GBMC HealthCare boasts nine PCMHs serving the Greater Baltimore community, one of which is GBMC at Owings Mills. This practice’s care team is made up of four physicians, a physician’s assistant, a certified adult nurse practitioner and several other support staff members, all of whom are passionate about promoting and advocating for patients’ health and wellness.

Maria V. Borodatcheva, MD, specializes in internal medicine for adults 18 years or older and enjoys aiding patients from all walks of life with a full spectrum of health conditions. Elena Ghiaur, MD, is also an internal medicine specialist, who believes the best way to promote preventive medicine is to get patients involved with monitoring and managing their own health. Kevin Ferentz, MD, lead physician for GBMC at Owings Mills, practices family medicine, meaning that he delivers care to both pediatric patients and adults. He believes that family physicians “cure rarely, treat often and comfort always.” Family medicine physician Kevin Carter, MD, the newest addition to the practice, has a passion for treating each patient with care and compassion. Drs. Ferentz and Carter are board-certified in family medicine and Drs. Ghiaur and Borodatcheva are board-certified in internal medicine. Also practicing at GBMC at Owings Mills are Elena Volkov, PA-C, an internal medicine physician’s assistant, and Marilyn Andrews, MS-CRNP, a certified adult nurse practitioner.

GBMC at Owings Mills is easily accessible from Painters Mill Road and Red Run Boulevard. With convenient extended hours on Monday through Friday as well as Saturday and Sunday morning hours available for sick visits, GBMC at Owings Mills offers phlebotomy, obstetrics/ gynecology, gynecologic well women’s services, gastroenterology and neurological services. Medical services can be offered in a variety of languages including English, Russian, Romanian and Polish.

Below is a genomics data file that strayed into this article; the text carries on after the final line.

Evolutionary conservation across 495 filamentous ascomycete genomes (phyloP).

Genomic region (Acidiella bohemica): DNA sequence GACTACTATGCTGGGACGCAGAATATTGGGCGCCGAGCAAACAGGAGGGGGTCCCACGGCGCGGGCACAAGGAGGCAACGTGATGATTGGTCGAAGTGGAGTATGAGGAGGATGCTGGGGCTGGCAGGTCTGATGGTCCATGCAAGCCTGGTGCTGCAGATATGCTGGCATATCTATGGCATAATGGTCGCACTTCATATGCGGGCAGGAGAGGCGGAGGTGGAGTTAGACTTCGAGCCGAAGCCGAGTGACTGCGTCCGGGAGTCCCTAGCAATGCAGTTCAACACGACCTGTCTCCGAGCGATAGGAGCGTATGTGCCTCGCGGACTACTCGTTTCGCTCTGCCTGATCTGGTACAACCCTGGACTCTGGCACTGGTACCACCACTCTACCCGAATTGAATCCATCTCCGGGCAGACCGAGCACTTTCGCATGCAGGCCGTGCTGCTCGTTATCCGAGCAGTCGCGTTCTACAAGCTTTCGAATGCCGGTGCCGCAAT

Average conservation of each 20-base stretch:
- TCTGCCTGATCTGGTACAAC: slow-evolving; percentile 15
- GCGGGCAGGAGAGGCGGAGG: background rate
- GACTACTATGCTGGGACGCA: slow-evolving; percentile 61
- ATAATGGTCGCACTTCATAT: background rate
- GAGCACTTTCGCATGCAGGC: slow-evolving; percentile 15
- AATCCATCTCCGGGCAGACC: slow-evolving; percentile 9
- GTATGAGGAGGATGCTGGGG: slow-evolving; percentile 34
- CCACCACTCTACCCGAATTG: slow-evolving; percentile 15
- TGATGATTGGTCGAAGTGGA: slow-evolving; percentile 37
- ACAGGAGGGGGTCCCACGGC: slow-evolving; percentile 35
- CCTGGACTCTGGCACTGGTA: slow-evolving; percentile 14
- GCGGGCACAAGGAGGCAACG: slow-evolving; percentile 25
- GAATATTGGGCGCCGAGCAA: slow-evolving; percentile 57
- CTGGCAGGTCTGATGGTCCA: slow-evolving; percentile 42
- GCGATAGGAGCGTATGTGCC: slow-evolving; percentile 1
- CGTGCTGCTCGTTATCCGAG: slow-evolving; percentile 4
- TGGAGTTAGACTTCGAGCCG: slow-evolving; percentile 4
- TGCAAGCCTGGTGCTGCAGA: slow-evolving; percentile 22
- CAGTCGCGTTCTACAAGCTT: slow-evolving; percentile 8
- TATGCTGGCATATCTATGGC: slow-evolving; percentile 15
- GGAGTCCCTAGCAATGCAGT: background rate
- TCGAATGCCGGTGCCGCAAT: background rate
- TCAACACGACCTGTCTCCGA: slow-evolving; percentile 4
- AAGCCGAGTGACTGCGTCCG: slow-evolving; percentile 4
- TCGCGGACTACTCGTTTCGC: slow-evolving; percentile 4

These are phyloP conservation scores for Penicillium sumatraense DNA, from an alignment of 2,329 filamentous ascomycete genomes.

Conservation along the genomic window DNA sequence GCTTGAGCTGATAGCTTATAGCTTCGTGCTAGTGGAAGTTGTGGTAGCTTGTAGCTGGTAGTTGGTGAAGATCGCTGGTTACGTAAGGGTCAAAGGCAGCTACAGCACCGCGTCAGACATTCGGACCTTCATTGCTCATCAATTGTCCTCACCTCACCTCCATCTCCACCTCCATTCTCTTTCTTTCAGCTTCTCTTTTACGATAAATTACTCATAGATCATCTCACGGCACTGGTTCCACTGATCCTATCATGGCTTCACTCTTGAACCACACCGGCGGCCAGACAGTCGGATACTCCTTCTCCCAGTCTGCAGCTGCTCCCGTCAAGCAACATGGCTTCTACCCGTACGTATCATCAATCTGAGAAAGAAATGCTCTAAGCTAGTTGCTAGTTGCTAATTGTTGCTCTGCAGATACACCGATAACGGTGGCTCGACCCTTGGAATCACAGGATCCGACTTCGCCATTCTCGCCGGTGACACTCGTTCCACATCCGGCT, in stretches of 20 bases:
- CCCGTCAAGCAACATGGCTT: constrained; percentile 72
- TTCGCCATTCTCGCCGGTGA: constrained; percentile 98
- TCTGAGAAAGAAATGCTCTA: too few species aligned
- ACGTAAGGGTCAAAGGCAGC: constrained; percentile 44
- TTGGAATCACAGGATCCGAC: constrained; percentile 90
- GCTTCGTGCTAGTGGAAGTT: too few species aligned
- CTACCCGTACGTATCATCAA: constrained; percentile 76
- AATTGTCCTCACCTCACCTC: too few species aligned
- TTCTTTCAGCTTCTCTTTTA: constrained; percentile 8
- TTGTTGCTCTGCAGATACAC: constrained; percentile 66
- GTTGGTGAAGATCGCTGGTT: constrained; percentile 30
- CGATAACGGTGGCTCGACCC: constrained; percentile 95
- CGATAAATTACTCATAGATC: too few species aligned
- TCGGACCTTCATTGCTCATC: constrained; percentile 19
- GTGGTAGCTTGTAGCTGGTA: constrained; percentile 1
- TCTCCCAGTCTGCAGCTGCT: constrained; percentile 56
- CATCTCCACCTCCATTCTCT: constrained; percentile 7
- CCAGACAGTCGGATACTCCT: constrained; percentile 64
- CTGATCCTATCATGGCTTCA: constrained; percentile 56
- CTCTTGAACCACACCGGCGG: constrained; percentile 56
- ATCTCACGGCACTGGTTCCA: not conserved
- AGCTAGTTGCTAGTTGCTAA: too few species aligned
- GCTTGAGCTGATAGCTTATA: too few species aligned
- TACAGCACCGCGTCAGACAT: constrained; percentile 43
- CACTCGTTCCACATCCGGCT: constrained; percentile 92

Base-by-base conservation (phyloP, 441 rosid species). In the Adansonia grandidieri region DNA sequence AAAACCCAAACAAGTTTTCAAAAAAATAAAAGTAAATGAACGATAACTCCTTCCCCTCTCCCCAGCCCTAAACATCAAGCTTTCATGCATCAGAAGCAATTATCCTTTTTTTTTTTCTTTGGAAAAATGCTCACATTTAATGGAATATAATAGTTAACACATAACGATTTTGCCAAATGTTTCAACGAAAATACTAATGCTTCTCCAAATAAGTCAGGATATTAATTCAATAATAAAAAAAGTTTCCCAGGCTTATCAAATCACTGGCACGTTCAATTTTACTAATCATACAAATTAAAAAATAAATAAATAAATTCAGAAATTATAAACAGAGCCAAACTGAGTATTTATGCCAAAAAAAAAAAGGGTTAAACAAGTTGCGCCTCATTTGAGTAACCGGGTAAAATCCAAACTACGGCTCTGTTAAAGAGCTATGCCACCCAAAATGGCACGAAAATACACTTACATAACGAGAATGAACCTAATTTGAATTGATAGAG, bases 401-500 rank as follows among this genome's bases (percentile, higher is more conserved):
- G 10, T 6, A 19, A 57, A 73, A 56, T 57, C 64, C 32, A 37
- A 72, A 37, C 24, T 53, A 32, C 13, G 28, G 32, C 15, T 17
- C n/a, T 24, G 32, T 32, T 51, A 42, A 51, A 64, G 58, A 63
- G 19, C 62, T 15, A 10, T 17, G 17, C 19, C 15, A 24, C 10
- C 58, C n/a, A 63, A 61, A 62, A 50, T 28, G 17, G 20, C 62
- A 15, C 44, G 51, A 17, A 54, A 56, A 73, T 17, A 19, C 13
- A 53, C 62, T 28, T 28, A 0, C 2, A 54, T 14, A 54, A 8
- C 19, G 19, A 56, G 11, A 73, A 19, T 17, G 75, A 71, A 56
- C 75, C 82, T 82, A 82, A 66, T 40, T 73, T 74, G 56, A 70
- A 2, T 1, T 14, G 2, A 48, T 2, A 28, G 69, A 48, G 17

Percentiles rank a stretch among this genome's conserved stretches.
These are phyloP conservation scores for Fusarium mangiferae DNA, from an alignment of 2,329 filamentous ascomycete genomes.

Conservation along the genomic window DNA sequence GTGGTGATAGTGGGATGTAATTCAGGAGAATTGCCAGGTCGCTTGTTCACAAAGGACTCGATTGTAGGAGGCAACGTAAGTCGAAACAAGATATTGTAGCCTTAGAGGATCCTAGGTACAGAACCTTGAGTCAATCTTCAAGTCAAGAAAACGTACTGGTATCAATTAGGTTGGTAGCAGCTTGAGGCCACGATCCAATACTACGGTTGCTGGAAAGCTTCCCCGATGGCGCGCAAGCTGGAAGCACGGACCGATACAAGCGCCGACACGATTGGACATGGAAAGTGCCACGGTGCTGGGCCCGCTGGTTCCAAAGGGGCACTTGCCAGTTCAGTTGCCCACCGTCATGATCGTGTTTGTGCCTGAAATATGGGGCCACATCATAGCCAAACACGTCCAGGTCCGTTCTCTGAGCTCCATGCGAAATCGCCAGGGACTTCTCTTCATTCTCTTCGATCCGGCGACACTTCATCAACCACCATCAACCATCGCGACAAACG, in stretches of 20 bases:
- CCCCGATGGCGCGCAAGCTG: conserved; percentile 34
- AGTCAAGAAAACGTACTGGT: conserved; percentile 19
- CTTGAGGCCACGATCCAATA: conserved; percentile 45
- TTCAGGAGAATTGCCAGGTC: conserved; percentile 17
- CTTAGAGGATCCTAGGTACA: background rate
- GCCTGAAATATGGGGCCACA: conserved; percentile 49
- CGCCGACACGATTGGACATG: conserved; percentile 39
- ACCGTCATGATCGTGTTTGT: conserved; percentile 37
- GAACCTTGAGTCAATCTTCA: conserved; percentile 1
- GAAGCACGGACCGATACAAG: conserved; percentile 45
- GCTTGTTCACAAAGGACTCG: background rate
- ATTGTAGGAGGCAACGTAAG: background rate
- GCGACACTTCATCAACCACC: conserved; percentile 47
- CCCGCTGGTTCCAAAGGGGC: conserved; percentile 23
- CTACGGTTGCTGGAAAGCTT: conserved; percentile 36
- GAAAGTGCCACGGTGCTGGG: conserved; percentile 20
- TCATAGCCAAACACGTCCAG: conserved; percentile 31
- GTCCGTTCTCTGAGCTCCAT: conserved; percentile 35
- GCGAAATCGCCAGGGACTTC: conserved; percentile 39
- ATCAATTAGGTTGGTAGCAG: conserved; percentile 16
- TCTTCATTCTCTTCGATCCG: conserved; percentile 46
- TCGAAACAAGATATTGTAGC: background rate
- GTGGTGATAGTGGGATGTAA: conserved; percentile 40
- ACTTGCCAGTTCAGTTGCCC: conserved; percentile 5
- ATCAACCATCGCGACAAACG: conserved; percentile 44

Patients of all GBMC HealthCare PCMH offices, including the GBMC at Owings Mills practice, are able to securely access their electronic health records using the Web-based tool, myGBMC. Through myGBMC, patients have round-the-clock access to their medication lists, test results as well as past and current billing statements. Patients are also able to request prescription refills and specialist referrals, send messages to their primary care physicians for answers to questions and more. With myGBMC, patients can better participate in their own healthcare monitoring and planning.

GBMC at Owings Mills is currently accepting new patients. For more information about the practice’s hours, location, practitioners and insurance accepted, visit www.mygbmcdoctor.com/owingsmills or call 443-849-GBMC (4262).

Mini Crab Balls

Announcing the winner of GBMC’s 1st Annual Healthy Holiday Recipe Contest! Amanda Boles submitted her recipe for Mini Crab Balls - a great appetizer or side dish for the holidays! Here’s the recipe.

Serves 12

1/2 pound real jumbo lump crab meat
1/8 cup diced onions
2 teaspoons diced red pepper
2 tablespoons spicy brown mustard
2 teaspoons low-fat mayonnaise with olive oil
1/2 cup whole wheat crackers, crumbled
1 large egg
2 pinches of Old Bay Seasoning

Preheat oven to "Broil" setting
Lightly mix all ingredients in large bowl
Roll the mixture into individual bite-size balls
Place crab balls on a baking pan, about 1 inch apart
Bake for 15 minutes or until golden brown
Garnish with parsley.
Serve and enjoy!

Nutrition Information
Calories: 120
Fat: 1/2 g
Sodium: 101 mg
Protein: 4.7 g
Carbohydrates: 2.9 g
Cholesterol: 40 g